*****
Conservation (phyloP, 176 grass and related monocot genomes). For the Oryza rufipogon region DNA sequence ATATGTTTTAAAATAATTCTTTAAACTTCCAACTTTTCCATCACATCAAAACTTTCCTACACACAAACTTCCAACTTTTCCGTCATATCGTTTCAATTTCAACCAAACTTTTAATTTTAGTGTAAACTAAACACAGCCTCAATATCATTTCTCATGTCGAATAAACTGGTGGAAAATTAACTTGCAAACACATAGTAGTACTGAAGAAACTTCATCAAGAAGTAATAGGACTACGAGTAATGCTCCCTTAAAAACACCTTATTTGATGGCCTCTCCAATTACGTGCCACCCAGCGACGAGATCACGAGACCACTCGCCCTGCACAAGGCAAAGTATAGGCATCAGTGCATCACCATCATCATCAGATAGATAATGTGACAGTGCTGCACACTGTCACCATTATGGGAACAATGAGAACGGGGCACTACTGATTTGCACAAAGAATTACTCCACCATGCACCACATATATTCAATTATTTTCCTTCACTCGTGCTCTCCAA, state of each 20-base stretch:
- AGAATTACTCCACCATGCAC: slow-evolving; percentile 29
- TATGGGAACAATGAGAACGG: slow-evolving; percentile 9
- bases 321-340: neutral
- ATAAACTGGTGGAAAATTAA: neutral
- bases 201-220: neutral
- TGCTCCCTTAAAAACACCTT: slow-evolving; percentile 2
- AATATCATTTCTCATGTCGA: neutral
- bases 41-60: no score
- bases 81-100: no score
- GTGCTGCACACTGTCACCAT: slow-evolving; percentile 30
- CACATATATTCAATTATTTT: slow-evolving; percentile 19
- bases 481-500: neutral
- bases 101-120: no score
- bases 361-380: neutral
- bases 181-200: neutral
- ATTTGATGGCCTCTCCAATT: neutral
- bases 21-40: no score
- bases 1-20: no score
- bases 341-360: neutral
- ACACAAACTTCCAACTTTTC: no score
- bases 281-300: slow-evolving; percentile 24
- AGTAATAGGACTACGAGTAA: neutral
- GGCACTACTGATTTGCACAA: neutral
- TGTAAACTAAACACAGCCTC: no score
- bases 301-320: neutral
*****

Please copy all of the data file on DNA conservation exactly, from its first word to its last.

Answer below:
Conservation (phyloP, 176 grass and related monocot genomes). For the Oryza rufipogon region DNA sequence ATATGTTTTAAAATAATTCTTTAAACTTCCAACTTTTCCATCACATCAAAACTTTCCTACACACAAACTTCCAACTTTTCCGTCATATCGTTTCAATTTCAACCAAACTTTTAATTTTAGTGTAAACTAAACACAGCCTCAATATCATTTCTCATGTCGAATAAACTGGTGGAAAATTAACTTGCAAACACATAGTAGTACTGAAGAAACTTCATCAAGAAGTAATAGGACTACGAGTAATGCTCCCTTAAAAACACCTTATTTGATGGCCTCTCCAATTACGTGCCACCCAGCGACGAGATCACGAGACCACTCGCCCTGCACAAGGCAAAGTATAGGCATCAGTGCATCACCATCATCATCAGATAGATAATGTGACAGTGCTGCACACTGTCACCATTATGGGAACAATGAGAACGGGGCACTACTGATTTGCACAAAGAATTACTCCACCATGCACCACATATATTCAATTATTTTCCTTCACTCGTGCTCTCCAA, state of each 20-base stretch:
- AGAATTACTCCACCATGCAC: slow-evolving; percentile 29
- TATGGGAACAATGAGAACGG: slow-evolving; percentile 9
- bases 321-340: neutral
- ATAAACTGGTGGAAAATTAA: neutral
- bases 201-220: neutral
- TGCTCCCTTAAAAACACCTT: slow-evolving; percentile 2
- AATATCATTTCTCATGTCGA: neutral
- bases 41-60: no score
- bases 81-100: no score
- GTGCTGCACACTGTCACCAT: slow-evolving; percentile 30
- CACATATATTCAATTATTTT: slow-evolving; percentile 19
- bases 481-500: neutral
- bases 101-120: no score
- bases 361-380: neutral
- bases 181-200: neutral
- ATTTGATGGCCTCTCCAATT: neutral
- bases 21-40: no score
- bases 1-20: no score
- bases 341-360: neutral
- ACACAAACTTCCAACTTTTC: no score
- bases 281-300: slow-evolving; percentile 24
- AGTAATAGGACTACGAGTAA: neutral
- GGCACTACTGATTTGCACAA: neutral
- TGTAAACTAAACACAGCCTC: no score
- bases 301-320: neutral